Park problems: Late-night activity leads city to weigh changing nature sites’ hours

Volunteers are blaming ongoing thefts of plants and equipment at Hugh Ramsey Nature Park on the malfunctioning gate at the entrance of the park

HARLINGEN — Concerns about late-night activities prompted the Parks and Recreation Department board to green-light parks officials to write a new ordinance limiting public hours at Hugh Ramsey Nature Park and the Harlingen Thicket.

The board, responding to complaints visitors made to city officials, agreed Tuesday to allow Parks Director Javier Mendez to write a new ordinance revising the hours and take it to the City Commission.

All city parks are open to the public between 6 a.m. and 10 p.m. The new ordinance would carve out an exception for the two nature parks, with new hours from sunrise to sunset.

“There are people still in the parking lot at nine or 10 o’clock at night, and so we know that they’re not birdwatching,” Mendez said. “So what we would like to do to be able to deter some of these activities is to change the hours at Hugh Ramsey and at the Thicket. What we want to do is use the same hours that we use for the Arroyo Trail, which is sunrise to sunset.”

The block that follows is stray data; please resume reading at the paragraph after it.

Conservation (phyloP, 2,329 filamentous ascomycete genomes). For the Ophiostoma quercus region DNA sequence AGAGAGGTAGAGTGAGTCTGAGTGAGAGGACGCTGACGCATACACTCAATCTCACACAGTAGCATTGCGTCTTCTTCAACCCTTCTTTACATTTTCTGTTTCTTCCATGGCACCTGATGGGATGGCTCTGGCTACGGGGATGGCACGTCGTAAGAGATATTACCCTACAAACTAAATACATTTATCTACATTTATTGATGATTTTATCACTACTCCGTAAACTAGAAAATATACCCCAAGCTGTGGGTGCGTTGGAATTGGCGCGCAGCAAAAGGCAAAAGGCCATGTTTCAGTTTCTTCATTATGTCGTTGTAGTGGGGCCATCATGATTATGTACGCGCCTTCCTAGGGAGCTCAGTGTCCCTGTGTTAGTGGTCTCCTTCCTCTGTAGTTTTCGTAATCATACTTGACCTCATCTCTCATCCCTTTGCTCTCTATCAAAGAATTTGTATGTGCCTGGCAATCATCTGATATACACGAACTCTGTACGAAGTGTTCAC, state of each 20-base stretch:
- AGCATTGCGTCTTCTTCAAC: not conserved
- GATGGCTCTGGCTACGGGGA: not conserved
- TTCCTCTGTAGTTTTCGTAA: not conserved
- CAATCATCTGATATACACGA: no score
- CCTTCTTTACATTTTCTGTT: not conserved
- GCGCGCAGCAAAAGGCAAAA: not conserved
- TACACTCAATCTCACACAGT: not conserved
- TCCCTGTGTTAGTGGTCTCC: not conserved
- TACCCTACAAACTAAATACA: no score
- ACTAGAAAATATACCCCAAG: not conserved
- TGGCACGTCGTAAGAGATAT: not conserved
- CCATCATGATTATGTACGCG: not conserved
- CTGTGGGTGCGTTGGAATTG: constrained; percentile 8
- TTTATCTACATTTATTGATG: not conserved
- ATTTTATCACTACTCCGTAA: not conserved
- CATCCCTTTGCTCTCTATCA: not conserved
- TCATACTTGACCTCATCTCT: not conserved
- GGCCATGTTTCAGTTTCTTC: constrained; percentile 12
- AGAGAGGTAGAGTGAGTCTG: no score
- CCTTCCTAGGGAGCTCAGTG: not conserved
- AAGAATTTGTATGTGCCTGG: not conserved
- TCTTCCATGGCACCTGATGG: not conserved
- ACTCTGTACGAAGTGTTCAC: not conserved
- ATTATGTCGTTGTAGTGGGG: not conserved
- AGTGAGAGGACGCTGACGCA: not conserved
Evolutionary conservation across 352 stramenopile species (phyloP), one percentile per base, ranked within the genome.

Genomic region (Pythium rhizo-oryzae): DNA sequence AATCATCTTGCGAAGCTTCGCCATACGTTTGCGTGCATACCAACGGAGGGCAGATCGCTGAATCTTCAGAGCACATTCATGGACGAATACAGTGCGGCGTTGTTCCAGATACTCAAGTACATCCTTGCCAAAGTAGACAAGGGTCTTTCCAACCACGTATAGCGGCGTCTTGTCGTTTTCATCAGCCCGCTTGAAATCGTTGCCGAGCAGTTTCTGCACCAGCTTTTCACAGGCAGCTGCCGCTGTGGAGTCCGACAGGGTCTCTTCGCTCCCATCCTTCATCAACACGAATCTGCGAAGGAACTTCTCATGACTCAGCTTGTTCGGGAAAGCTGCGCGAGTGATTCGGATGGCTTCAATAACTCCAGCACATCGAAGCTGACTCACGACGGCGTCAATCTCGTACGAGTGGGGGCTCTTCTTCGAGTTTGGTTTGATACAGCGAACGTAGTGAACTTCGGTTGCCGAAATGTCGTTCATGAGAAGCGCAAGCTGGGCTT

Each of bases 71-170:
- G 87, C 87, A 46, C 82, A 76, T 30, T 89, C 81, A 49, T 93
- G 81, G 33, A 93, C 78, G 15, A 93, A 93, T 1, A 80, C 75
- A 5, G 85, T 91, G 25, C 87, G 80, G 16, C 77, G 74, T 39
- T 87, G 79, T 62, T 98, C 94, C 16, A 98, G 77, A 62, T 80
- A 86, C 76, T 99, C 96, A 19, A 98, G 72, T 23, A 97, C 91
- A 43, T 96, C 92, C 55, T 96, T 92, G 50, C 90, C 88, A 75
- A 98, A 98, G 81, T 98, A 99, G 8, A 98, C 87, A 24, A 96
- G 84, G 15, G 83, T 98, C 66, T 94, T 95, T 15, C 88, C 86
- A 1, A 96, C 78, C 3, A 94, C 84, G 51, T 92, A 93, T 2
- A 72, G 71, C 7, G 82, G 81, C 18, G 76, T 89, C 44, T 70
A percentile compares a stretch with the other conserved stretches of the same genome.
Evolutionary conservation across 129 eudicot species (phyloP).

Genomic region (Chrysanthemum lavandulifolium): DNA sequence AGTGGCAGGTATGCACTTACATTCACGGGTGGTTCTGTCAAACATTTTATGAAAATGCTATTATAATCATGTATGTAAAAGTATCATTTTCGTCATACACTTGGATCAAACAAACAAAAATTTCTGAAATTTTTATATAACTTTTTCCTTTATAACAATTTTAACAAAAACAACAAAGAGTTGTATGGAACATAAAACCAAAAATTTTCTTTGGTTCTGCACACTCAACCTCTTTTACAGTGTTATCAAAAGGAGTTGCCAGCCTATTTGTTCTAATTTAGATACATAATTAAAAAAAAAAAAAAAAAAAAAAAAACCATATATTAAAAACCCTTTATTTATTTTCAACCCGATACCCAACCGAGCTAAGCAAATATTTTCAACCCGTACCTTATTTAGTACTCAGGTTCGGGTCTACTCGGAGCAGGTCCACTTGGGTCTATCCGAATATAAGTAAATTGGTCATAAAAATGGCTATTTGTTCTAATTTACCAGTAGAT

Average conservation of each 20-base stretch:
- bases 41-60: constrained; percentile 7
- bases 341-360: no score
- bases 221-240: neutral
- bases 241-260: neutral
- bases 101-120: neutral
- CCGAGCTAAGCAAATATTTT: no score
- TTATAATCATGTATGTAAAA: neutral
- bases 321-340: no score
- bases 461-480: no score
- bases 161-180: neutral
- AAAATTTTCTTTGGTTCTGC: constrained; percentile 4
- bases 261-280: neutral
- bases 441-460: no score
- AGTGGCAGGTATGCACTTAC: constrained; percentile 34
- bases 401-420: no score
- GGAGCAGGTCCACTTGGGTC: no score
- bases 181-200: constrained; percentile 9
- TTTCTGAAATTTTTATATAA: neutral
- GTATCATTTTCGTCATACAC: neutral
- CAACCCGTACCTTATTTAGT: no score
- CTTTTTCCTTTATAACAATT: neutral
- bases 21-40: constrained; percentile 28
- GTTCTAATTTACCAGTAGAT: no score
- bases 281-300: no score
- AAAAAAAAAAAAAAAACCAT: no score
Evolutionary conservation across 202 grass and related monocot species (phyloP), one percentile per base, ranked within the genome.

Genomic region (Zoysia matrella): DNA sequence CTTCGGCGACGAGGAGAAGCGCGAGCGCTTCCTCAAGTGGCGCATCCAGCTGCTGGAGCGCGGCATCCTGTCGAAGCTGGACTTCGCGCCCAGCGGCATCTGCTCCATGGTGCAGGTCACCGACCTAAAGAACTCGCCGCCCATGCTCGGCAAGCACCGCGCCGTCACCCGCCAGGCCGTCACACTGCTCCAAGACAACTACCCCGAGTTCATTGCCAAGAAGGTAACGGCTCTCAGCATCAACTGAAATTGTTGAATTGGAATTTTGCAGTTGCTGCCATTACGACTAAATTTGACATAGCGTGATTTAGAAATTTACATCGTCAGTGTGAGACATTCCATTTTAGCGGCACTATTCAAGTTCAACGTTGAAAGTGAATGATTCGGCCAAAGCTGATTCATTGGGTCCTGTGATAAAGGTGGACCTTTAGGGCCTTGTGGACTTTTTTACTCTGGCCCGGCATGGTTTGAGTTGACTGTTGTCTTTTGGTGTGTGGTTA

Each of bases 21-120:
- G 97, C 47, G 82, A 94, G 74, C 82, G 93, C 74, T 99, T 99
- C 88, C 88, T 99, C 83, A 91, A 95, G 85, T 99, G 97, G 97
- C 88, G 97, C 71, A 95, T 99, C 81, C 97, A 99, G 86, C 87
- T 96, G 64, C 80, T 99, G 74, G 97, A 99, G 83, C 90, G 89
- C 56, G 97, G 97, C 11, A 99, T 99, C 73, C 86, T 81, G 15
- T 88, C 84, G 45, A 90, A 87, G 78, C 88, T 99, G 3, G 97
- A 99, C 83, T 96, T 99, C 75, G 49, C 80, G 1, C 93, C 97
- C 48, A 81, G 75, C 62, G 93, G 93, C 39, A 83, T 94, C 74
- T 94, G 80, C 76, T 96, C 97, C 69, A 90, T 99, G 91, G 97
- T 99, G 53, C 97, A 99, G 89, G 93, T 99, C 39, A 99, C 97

The board unanimously approved the measure.

“I think it’s a very good idea, because this has been an ongoing issue for some time,” said board member Diana Esparza.

Mendez said the parks department has been working with the Harlingen Police Department on attempting to monitor the late-night action at Hugh Ramsey.

“They were suggesting that they do certain things, so what they’re doing is increasing their patrols and actually getting out of their units and walking the trails,” Mendez said. “But we do have cameras there and I think they’re also recommending for us to add more cameras.”

Board member Abel Hernandez said he has had personal, family insight into the problems at Hugh Ramsey.

“I know I’ve taken my son out there a couple times, and it’s not a safe place to be with kids,” Hernandez said.

“My little brother goes jogging through there and somebody pulled out a gun on him last week, there at the place when he was running,” Hernandez added. “They were trying to lure him and call him and call him, and he kept running and the car kept following him, and finally he stopped and said, ‘What the hell’s your problem?,’ and the guy pulled out a gun, and he took off running. He was pretty shook up on that.”

Hernandez suggested a strip of mesquite trees and brush which block the Hugh Ramsey parking lot from being visible from the street could be trimmed to open up the view.

Mendez agreed, but said that area was recently re-vegetated by the Texas Master Naturalists, and his department would first have to check with the master naturalists as well as the Arroyo Colorado Audubon Society before proceeding.

rkelley@valleystar.com